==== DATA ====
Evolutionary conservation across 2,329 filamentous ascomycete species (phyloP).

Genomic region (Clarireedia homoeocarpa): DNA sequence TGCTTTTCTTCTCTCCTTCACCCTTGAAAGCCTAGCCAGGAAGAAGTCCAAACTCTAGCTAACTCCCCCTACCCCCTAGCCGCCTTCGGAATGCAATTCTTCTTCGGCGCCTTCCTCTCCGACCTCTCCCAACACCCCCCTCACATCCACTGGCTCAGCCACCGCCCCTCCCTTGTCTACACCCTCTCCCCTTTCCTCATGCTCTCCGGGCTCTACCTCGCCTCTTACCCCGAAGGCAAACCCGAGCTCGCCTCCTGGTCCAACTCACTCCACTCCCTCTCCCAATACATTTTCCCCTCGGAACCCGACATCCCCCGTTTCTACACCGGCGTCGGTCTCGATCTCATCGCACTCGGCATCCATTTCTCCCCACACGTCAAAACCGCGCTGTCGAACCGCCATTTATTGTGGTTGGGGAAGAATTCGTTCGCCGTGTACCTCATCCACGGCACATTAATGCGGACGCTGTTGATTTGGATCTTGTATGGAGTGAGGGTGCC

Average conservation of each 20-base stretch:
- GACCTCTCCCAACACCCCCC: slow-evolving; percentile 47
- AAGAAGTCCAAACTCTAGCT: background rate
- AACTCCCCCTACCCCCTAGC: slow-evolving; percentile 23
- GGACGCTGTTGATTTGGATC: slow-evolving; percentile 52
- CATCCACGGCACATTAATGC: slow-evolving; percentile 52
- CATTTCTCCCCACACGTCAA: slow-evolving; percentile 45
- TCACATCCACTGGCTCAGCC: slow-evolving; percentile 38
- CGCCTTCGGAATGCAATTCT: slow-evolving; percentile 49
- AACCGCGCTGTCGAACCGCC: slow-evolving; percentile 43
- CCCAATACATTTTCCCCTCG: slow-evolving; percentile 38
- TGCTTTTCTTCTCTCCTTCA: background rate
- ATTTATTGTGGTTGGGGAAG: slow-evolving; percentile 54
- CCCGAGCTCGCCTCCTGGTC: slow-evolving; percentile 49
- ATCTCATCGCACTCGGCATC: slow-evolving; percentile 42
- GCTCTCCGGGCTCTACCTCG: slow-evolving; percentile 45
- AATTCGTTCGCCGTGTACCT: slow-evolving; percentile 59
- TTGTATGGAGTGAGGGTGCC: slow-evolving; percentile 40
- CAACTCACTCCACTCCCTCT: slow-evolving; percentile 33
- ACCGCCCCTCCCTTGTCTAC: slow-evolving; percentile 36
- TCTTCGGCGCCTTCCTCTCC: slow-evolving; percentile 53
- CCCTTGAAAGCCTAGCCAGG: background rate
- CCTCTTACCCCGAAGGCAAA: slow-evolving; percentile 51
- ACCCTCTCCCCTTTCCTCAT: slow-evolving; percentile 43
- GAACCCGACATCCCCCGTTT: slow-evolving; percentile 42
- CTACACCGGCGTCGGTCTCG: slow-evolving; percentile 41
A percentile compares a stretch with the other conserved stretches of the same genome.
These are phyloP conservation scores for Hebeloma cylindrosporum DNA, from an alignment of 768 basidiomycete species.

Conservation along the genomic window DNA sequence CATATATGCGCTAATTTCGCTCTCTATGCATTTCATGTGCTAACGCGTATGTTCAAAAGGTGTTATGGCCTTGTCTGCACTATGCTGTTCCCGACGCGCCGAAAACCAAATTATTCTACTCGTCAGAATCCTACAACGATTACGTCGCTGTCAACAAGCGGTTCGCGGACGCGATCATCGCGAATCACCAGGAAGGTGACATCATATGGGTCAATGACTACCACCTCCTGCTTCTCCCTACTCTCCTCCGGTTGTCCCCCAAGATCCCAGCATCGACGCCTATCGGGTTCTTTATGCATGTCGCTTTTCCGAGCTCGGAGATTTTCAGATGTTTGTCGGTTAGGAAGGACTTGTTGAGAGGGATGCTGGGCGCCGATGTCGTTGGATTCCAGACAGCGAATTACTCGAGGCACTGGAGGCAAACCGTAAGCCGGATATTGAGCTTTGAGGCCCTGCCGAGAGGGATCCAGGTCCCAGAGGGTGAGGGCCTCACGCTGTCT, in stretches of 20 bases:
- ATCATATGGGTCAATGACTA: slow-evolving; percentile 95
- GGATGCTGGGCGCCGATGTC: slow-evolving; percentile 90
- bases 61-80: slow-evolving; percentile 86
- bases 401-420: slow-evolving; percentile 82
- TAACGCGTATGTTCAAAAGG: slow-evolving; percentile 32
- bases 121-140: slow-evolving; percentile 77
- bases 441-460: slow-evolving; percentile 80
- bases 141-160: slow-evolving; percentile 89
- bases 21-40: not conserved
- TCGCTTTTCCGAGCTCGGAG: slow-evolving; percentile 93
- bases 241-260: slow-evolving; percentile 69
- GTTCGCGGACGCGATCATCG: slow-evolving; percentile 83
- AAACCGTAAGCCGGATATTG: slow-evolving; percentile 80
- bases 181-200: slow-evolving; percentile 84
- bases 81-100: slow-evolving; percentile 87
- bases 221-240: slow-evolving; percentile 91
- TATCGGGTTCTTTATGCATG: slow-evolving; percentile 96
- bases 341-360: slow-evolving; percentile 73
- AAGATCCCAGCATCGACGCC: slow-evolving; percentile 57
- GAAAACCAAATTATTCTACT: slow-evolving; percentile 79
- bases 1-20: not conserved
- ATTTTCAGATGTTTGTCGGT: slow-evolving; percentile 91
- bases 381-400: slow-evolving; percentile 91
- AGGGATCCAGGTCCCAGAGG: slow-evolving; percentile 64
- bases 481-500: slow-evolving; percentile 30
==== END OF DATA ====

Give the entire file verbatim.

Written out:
Evolutionary conservation across 2,329 filamentous ascomycete species (phyloP).

Genomic region (Clarireedia homoeocarpa): DNA sequence TGCTTTTCTTCTCTCCTTCACCCTTGAAAGCCTAGCCAGGAAGAAGTCCAAACTCTAGCTAACTCCCCCTACCCCCTAGCCGCCTTCGGAATGCAATTCTTCTTCGGCGCCTTCCTCTCCGACCTCTCCCAACACCCCCCTCACATCCACTGGCTCAGCCACCGCCCCTCCCTTGTCTACACCCTCTCCCCTTTCCTCATGCTCTCCGGGCTCTACCTCGCCTCTTACCCCGAAGGCAAACCCGAGCTCGCCTCCTGGTCCAACTCACTCCACTCCCTCTCCCAATACATTTTCCCCTCGGAACCCGACATCCCCCGTTTCTACACCGGCGTCGGTCTCGATCTCATCGCACTCGGCATCCATTTCTCCCCACACGTCAAAACCGCGCTGTCGAACCGCCATTTATTGTGGTTGGGGAAGAATTCGTTCGCCGTGTACCTCATCCACGGCACATTAATGCGGACGCTGTTGATTTGGATCTTGTATGGAGTGAGGGTGCC

Average conservation of each 20-base stretch:
- GACCTCTCCCAACACCCCCC: slow-evolving; percentile 47
- AAGAAGTCCAAACTCTAGCT: background rate
- AACTCCCCCTACCCCCTAGC: slow-evolving; percentile 23
- GGACGCTGTTGATTTGGATC: slow-evolving; percentile 52
- CATCCACGGCACATTAATGC: slow-evolving; percentile 52
- CATTTCTCCCCACACGTCAA: slow-evolving; percentile 45
- TCACATCCACTGGCTCAGCC: slow-evolving; percentile 38
- CGCCTTCGGAATGCAATTCT: slow-evolving; percentile 49
- AACCGCGCTGTCGAACCGCC: slow-evolving; percentile 43
- CCCAATACATTTTCCCCTCG: slow-evolving; percentile 38
- TGCTTTTCTTCTCTCCTTCA: background rate
- ATTTATTGTGGTTGGGGAAG: slow-evolving; percentile 54
- CCCGAGCTCGCCTCCTGGTC: slow-evolving; percentile 49
- ATCTCATCGCACTCGGCATC: slow-evolving; percentile 42
- GCTCTCCGGGCTCTACCTCG: slow-evolving; percentile 45
- AATTCGTTCGCCGTGTACCT: slow-evolving; percentile 59
- TTGTATGGAGTGAGGGTGCC: slow-evolving; percentile 40
- CAACTCACTCCACTCCCTCT: slow-evolving; percentile 33
- ACCGCCCCTCCCTTGTCTAC: slow-evolving; percentile 36
- TCTTCGGCGCCTTCCTCTCC: slow-evolving; percentile 53
- CCCTTGAAAGCCTAGCCAGG: background rate
- CCTCTTACCCCGAAGGCAAA: slow-evolving; percentile 51
- ACCCTCTCCCCTTTCCTCAT: slow-evolving; percentile 43
- GAACCCGACATCCCCCGTTT: slow-evolving; percentile 42
- CTACACCGGCGTCGGTCTCG: slow-evolving; percentile 41
A percentile compares a stretch with the other conserved stretches of the same genome.
These are phyloP conservation scores for Hebeloma cylindrosporum DNA, from an alignment of 768 basidiomycete species.

Conservation along the genomic window DNA sequence CATATATGCGCTAATTTCGCTCTCTATGCATTTCATGTGCTAACGCGTATGTTCAAAAGGTGTTATGGCCTTGTCTGCACTATGCTGTTCCCGACGCGCCGAAAACCAAATTATTCTACTCGTCAGAATCCTACAACGATTACGTCGCTGTCAACAAGCGGTTCGCGGACGCGATCATCGCGAATCACCAGGAAGGTGACATCATATGGGTCAATGACTACCACCTCCTGCTTCTCCCTACTCTCCTCCGGTTGTCCCCCAAGATCCCAGCATCGACGCCTATCGGGTTCTTTATGCATGTCGCTTTTCCGAGCTCGGAGATTTTCAGATGTTTGTCGGTTAGGAAGGACTTGTTGAGAGGGATGCTGGGCGCCGATGTCGTTGGATTCCAGACAGCGAATTACTCGAGGCACTGGAGGCAAACCGTAAGCCGGATATTGAGCTTTGAGGCCCTGCCGAGAGGGATCCAGGTCCCAGAGGGTGAGGGCCTCACGCTGTCT, in stretches of 20 bases:
- ATCATATGGGTCAATGACTA: slow-evolving; percentile 95
- GGATGCTGGGCGCCGATGTC: slow-evolving; percentile 90
- bases 61-80: slow-evolving; percentile 86
- bases 401-420: slow-evolving; percentile 82
- TAACGCGTATGTTCAAAAGG: slow-evolving; percentile 32
- bases 121-140: slow-evolving; percentile 77
- bases 441-460: slow-evolving; percentile 80
- bases 141-160: slow-evolving; percentile 89
- bases 21-40: not conserved
- TCGCTTTTCCGAGCTCGGAG: slow-evolving; percentile 93
- bases 241-260: slow-evolving; percentile 69
- GTTCGCGGACGCGATCATCG: slow-evolving; percentile 83
- AAACCGTAAGCCGGATATTG: slow-evolving; percentile 80
- bases 181-200: slow-evolving; percentile 84
- bases 81-100: slow-evolving; percentile 87
- bases 221-240: slow-evolving; percentile 91
- TATCGGGTTCTTTATGCATG: slow-evolving; percentile 96
- bases 341-360: slow-evolving; percentile 73
- AAGATCCCAGCATCGACGCC: slow-evolving; percentile 57
- GAAAACCAAATTATTCTACT: slow-evolving; percentile 79
- bases 1-20: not conserved
- ATTTTCAGATGTTTGTCGGT: slow-evolving; percentile 91
- bases 381-400: slow-evolving; percentile 91
- AGGGATCCAGGTCCCAGAGG: slow-evolving; percentile 64
- bases 481-500: slow-evolving; percentile 30